The Sunday Gospel
While the first reading and responsorial psalm are chosen to connect with the Gospel of the day, it occasionally happens that the second reading touches on the same theme. The mercy of God to sinners features in each text this Sunday.
In the first reading (Exodus 32:7-11.13-14), when the Israelites worshipped a calf of molten metal, Moses pleaded with God not to blaze in anger against them, and God in mercy relented.
In the second reading (I Tim. 1:12-17), Paul recalls his own conversion from being a persecutor of Christians: “Mercy was shown me…and the grace of Our Lord filled me with faith and with the love that is in Christ. Here is a saying that you can rely on and nobody should doubt: that Christ Jesus came into the world to save sinners.” Seven years ago, Pope Francis introduced the Jubilee of Mercy: “Jesus Christ is the face of God’s mercy. These words might well sum up the mystery of Christian faith. Mercy has become living and visible in Jesus of Nazareth, reaching its culmination in him.”
In response, Luke gathered together three parables about the celebration when something that had been lost is found”
The Gospel today (Luke: 15:1-32) sets before our eyes this living face of mercy. “The tax collectors and the sinners were all seeking the company of Jesus to hear what he had to say, and the Pharisees and scribes complained. ‘This man welcomes sinners and eats with them’.” The name, Pharisee, meant the separated one. They stayed apart from sinners, proclaiming condemnation rather than offering mercy and hope.
In response, Luke gathered together three parables about the celebration when something that had been lost is found. A caring shepherd finds a straying sheep so he calls his friends to celebrate. Luke, the evangelist most sensitive to the role of women, follows with the story of the woman who finds a lost silver coin. She too calls for a celebration. Then we get the most famous of the Lord’s parables, the joy of the father hugging back his lost son is contrasted with the negativity of the elder son who refused to share in the party and coldly referred to his brother as “this son of yours”.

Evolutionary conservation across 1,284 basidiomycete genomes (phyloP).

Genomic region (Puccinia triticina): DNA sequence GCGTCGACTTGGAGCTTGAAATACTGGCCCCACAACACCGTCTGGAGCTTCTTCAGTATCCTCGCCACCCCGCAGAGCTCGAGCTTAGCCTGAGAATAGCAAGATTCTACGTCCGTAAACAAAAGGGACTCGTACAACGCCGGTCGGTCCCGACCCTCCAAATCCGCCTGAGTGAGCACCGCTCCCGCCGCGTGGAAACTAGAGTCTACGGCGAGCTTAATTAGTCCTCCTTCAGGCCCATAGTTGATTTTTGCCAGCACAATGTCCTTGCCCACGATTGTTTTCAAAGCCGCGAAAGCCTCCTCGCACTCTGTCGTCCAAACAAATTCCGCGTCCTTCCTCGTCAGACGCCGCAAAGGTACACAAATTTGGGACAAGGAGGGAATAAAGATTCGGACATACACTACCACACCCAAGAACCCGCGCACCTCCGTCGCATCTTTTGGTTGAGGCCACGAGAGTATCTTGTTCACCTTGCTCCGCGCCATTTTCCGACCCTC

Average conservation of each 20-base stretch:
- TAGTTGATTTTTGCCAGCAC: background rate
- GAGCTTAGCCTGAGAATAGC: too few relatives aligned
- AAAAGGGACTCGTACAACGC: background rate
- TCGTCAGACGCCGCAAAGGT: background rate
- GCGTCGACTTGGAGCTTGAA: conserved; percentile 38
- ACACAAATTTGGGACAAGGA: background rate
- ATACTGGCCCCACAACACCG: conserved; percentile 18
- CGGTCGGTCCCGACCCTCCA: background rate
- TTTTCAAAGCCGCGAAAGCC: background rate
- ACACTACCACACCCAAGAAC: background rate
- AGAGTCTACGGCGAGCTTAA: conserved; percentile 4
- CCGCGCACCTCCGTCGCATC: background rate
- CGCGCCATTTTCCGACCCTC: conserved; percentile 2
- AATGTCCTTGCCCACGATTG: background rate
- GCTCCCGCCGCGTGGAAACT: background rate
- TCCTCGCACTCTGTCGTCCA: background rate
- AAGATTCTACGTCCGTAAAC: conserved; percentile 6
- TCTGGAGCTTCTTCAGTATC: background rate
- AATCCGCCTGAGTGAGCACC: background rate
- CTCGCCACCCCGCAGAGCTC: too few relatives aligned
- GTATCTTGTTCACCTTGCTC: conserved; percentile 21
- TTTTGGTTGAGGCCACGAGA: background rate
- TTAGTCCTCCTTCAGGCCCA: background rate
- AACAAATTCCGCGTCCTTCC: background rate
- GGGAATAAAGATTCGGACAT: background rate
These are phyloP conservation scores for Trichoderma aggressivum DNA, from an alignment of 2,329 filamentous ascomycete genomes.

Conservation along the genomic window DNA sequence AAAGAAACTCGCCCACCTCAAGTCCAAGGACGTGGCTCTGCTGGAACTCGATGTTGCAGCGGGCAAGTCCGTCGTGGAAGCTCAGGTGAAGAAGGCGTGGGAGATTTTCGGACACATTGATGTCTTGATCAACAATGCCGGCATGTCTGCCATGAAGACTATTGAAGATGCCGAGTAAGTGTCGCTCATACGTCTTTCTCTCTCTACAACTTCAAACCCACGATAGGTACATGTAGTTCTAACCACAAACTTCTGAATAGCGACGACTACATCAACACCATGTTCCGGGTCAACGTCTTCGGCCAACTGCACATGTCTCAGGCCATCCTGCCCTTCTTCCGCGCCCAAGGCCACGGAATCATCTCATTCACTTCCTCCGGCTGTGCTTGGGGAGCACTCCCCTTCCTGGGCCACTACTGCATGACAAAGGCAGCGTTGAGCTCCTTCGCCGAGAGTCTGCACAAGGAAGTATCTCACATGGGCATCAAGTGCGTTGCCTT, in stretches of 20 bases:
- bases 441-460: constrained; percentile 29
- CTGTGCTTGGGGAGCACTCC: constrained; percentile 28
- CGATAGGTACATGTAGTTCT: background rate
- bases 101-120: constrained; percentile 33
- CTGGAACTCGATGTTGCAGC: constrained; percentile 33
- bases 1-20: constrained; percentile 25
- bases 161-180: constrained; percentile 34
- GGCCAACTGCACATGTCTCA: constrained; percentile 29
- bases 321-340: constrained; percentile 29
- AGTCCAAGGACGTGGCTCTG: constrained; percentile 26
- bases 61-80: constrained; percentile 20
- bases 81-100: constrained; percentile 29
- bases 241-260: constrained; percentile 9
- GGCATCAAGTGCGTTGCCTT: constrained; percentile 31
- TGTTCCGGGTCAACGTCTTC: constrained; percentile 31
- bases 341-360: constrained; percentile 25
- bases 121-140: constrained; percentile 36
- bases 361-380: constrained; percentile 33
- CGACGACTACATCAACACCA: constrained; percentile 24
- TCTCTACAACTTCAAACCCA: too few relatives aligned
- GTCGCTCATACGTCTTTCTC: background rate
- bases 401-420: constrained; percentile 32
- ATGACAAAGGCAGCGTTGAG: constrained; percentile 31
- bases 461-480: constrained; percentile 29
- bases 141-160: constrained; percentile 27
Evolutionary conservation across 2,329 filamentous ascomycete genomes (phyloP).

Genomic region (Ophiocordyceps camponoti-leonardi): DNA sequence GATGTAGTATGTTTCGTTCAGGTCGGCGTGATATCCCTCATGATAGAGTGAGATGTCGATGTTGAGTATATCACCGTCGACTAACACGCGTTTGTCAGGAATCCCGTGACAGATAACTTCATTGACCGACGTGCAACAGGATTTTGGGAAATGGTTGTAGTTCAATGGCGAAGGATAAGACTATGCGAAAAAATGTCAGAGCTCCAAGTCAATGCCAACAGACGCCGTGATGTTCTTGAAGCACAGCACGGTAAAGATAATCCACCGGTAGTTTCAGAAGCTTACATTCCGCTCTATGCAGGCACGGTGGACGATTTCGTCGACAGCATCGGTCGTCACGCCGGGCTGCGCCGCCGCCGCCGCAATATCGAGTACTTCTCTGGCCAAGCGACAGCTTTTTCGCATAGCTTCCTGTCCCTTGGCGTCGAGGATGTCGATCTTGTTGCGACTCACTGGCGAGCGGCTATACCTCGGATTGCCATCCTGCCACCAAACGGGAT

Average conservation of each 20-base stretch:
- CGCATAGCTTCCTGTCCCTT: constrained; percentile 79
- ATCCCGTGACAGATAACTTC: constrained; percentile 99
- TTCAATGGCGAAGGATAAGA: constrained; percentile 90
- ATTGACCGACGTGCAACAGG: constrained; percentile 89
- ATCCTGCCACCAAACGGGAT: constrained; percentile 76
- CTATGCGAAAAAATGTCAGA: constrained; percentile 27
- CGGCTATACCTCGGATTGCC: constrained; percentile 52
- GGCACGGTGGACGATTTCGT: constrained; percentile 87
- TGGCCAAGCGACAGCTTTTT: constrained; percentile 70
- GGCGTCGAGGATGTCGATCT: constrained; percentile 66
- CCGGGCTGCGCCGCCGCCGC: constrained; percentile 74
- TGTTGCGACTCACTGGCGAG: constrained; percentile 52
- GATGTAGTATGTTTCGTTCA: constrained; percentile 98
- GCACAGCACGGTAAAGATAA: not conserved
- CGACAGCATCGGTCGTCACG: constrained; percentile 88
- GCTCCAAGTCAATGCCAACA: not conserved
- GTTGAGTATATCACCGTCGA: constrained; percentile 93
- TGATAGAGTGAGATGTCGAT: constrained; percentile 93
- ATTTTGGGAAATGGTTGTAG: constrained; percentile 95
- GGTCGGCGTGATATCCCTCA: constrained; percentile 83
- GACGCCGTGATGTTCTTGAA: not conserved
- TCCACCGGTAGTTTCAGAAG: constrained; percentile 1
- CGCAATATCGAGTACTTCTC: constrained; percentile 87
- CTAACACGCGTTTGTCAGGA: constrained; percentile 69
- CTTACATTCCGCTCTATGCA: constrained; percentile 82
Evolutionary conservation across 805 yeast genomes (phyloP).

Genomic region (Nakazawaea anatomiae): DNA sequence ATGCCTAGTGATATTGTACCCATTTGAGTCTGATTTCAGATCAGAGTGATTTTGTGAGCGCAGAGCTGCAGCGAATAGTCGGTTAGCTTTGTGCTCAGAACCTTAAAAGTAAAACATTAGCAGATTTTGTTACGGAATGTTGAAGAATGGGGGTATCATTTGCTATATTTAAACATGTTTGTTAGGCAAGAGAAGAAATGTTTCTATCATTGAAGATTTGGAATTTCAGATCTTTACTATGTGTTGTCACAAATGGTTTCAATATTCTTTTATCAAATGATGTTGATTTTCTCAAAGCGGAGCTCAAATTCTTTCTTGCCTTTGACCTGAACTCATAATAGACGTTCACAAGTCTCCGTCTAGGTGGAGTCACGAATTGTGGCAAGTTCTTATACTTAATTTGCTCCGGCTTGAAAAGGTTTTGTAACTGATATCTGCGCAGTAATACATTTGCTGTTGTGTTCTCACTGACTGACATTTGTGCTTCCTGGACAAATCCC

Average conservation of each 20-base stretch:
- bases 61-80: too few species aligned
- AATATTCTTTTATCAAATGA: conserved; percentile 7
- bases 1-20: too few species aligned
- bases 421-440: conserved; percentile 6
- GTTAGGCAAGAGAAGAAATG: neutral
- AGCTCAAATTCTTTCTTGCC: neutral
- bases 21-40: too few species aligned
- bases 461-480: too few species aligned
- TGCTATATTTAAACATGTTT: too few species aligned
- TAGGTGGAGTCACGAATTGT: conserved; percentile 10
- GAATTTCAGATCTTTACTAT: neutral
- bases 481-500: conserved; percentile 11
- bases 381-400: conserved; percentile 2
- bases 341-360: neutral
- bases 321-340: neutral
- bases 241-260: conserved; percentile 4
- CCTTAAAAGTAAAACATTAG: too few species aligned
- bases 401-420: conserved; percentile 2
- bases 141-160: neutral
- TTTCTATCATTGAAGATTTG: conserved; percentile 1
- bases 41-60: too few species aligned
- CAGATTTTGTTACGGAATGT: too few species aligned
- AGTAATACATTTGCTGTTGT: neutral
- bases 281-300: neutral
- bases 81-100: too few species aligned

On the Fourth Sunday of Lent, we already reflected on the Prodigal Son. Today we focus on the importance of one in each of the three parables, one sheep, one coin, one lost son.
One is important to God. The love of God is intensely personal and individual. A man with a hundred sheep is concerned when one has strayed away. A woman with ten silver coins searches diligently when one is lost. There is more rejoicing in heaven over one repentant sinner than over 99 virtuous people who have no need of repentance. A man with two sons loses the younger one to his youthful wildness. Daily he shields his ageing eyes which scan the horizon for that one face. Many travellers pass that way and they exchange pleasantries. But there is one for whom his heart is waiting.
As Isaiah wrote, “I have carved you on the palm of my hand”. One name is precious to God: “I have called you by your name, you are mine.”
So different is the law of the jungle built into society today. It’s weakest to the wall and survival of the strongest. Multinational corporations manipulate thousands of employees and will change location with little sympathy for the individual. In the cruel world of competition, compassion is regarded as a weakness: its only function is to cover up a mistake.
Law of the jungle
In contrast to the law of the jungle, the law of Jesus draws attention to the one, to the littlest one. “In so far as you did this to one of the least brothers of mine, you did it to me.” Judgement itself is based on our attitude to the one, the least one. The kingdom won by Jesus on Calvary is promised that very day to one…and he, a condemned criminal. In the one-to-one dialogue which took place there, the repentant thief did not address Jesus with any title such as Lord, but called him by his name as all are equal in the poverty of suffering and death.
The first lesson to draw is that I am important in God’s eyes. Jesus is concerned about one sinner: so much so that the return of one is an occasion for rejoicing in heaven! If I were the only sinner in the world, Jesus would have done all he did for my sake alone. I am that important to God. Many people fight shy of intimacy with God…keep him at a respectful distance! No – he loves me – he wants to hear the sound of my prayer, the beat of my heart. Imagine, God wanting me!
The second lesson follows naturally. What I receive from God I should pass on to others. Charity begins with the people you meet every day. It can be safe and undemanding when one talks compassionately about the plight of people thousands of miles away. But what of the one to whom I owe an apology…the one about whom my talk is always critical…or the one I have frozen out of my affections? That one person is precious in God’s eyes. If I claim to be serious about God, then I must strive to partake in God’s special love for each individual.
Brother, sister, one is important to God: every single one.
Fr Silvester O’Flynn’s book, Gospel Reflections and Prayers is available for purchase at Columba Books.